Pension Funds Well Below 'Optimal Values'

Thu. May 4, 2000 12:00 AM by Brian Decker

Champaign, IL - Over the next few decades, millions of state and local government workers will find out how well their pension plans are funded. Some may be in for a shock.

There is no uniform funding level of public employee pension systems. "Unlike private pension plans, there are no federal regulations mandating minimum funding requirements for state pension plans. What's more, unlike private plans, there is no insurance coverage in case a public pension fund goes into insolvency," said Stephen P. D'Arcy, a professor of finance at the University of Illinois.

To get a handle on the appropriate funding levels for the state plans, D'Arcy developed current and optimal funding ratios after 10 and 40 years. Enough data were available for the UI professor to examine 48 state pension plans. (Massachusetts and West Virginia were excluded because of missing data.)

The results varied "drastically," with 14 state pension systems found in good shape, 18 states in satisfactory shape and 16 states "at levels well below the optimal values, which creates the potential for serious problems in the future."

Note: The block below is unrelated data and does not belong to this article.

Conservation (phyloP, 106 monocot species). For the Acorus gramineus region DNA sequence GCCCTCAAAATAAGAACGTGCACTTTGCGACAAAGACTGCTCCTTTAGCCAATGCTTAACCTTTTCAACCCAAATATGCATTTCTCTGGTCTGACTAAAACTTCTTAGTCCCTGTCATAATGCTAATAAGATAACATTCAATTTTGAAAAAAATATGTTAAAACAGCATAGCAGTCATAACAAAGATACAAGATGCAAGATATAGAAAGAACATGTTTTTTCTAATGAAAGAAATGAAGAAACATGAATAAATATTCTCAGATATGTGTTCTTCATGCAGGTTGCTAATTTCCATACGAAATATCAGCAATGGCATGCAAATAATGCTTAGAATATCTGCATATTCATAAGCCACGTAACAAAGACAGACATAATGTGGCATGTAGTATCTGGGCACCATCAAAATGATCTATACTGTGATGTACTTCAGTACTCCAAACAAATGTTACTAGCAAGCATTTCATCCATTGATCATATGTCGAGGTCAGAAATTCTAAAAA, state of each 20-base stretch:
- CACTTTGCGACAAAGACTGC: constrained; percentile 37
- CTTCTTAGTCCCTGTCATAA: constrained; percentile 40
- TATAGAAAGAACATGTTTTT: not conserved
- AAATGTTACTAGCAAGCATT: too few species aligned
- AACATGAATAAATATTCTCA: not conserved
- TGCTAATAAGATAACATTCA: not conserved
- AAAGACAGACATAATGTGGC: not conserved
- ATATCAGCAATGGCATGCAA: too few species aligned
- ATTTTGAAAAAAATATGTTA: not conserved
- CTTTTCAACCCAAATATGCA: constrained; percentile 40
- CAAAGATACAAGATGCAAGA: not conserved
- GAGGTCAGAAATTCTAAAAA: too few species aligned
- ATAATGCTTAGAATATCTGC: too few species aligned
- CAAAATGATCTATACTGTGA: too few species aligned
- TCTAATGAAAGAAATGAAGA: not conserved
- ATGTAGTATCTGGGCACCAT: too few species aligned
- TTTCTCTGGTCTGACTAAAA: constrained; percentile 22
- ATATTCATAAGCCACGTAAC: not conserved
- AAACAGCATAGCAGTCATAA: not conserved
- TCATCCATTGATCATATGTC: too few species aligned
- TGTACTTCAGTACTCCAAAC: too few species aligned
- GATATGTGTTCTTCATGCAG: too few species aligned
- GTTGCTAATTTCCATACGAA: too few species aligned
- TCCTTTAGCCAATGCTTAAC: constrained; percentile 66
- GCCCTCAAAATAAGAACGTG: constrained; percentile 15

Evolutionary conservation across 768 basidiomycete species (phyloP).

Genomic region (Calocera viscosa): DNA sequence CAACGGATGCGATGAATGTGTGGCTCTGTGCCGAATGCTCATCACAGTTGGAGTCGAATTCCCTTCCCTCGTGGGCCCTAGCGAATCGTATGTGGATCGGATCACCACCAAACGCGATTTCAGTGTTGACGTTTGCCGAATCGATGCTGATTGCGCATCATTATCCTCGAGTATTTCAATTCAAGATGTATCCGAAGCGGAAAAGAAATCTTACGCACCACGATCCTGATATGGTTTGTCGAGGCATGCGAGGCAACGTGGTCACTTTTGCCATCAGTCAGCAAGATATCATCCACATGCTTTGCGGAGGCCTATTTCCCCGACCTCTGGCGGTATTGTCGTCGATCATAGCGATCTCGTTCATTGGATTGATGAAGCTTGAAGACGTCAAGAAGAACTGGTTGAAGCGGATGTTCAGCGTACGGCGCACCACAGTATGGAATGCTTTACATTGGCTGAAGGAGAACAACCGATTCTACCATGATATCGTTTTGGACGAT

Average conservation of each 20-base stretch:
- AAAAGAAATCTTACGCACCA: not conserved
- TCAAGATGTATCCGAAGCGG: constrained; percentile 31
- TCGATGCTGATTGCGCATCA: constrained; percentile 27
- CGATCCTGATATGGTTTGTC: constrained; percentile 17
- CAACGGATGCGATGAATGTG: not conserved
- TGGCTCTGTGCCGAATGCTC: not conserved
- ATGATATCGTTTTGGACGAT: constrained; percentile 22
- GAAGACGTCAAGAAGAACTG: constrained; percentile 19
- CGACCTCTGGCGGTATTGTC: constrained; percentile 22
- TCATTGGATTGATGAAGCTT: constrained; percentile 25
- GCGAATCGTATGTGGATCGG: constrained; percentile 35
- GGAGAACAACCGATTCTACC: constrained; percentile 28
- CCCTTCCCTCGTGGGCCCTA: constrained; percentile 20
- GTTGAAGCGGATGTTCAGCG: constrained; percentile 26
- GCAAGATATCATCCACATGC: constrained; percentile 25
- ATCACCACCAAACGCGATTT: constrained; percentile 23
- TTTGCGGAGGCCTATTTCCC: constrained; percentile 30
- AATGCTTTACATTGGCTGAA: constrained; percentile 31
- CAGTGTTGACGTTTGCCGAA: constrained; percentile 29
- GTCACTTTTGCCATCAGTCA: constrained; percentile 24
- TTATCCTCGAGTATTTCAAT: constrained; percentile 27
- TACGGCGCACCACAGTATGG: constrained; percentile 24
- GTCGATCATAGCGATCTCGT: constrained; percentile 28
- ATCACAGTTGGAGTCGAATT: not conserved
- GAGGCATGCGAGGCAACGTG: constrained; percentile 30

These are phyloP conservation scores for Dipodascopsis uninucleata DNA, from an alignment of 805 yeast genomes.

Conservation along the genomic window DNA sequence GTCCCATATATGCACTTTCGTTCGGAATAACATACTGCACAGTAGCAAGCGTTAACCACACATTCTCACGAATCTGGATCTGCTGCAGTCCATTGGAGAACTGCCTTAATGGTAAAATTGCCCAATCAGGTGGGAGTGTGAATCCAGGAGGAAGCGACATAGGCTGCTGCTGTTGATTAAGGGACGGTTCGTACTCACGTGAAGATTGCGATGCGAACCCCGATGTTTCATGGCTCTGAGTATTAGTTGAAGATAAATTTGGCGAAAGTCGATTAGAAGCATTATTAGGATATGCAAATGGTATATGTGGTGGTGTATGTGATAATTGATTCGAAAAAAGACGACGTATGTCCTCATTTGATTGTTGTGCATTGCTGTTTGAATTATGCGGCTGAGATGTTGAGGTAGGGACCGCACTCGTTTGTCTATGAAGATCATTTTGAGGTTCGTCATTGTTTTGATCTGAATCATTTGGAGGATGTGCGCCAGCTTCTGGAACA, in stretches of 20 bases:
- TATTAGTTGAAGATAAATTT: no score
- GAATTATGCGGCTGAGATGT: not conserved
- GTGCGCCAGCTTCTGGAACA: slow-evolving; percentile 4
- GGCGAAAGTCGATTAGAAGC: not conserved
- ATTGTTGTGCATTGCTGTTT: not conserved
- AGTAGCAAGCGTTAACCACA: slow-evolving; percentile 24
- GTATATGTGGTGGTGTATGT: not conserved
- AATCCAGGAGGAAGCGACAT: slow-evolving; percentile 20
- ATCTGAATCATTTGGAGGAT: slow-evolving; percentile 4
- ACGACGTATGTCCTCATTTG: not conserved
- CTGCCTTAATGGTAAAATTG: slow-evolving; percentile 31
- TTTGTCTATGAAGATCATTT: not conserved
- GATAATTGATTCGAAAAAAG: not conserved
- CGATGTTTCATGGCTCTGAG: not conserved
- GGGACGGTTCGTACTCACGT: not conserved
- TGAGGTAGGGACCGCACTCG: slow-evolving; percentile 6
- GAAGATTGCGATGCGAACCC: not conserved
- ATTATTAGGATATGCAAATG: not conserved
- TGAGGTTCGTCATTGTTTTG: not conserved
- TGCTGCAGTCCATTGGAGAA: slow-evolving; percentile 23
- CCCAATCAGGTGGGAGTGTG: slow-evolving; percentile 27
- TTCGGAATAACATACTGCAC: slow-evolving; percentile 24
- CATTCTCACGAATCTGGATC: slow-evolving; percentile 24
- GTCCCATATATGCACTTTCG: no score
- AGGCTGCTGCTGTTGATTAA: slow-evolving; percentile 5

The 14 states with strong pension systems included Arizona, Colorado, Delaware, North Dakota, Rhode Island and Tennessee. These states currently funded their pension plans at 100 percent or higher and had enough of a projected tax base to sustain future benefit increases.

In the satisfactory category were clustered many of the largest states, among them, California, Illinois, Florida, Pennsylvania and Virginia. These states had plans that, although not currently funded at the 100 percent level, showed a pattern in which the projected tax base and cost of future pension benefits would cover the cost of the benefits earned.

Examining the Illinois State Universities Retirement System, D'Arcy noted that pension funding legislation enacted in 1995 has led to a current 90 percent funding ratio, which is a significant improvement over the 63 percent level in 1992. Based on the recent relationship between the growth in the state's tax base and pension costs, the optimal funding level, however, appears to be 97 percent.

Connecticut, Michigan, New Jersey and Ohio were prominent among the 16 states D'Arcy found in trouble. The states had not only currently underfunded plans, but the gap between pension expenses and state revenues remained wide over projected 10- and 40-year periods.

Indiana, New York, Texas and Wisconsin were noted as needing to increase pension funding. Even though they fund their public pension plans in excess of 100 percent, pension costs are growing faster than the states' tax bases. So even higher funding levels are needed to avoid a funding crisis. D'Arcy said Texas needed a funding ratio of 129 percent in 10 years to adequately finance its pension program.

"Given these flush economic times, states should consider targeting a higher funding level than at present to protect both future taxpayers and future retirees," he said. The research by D'Arcy and two assistants was published in the Journal of Risk and Insurance.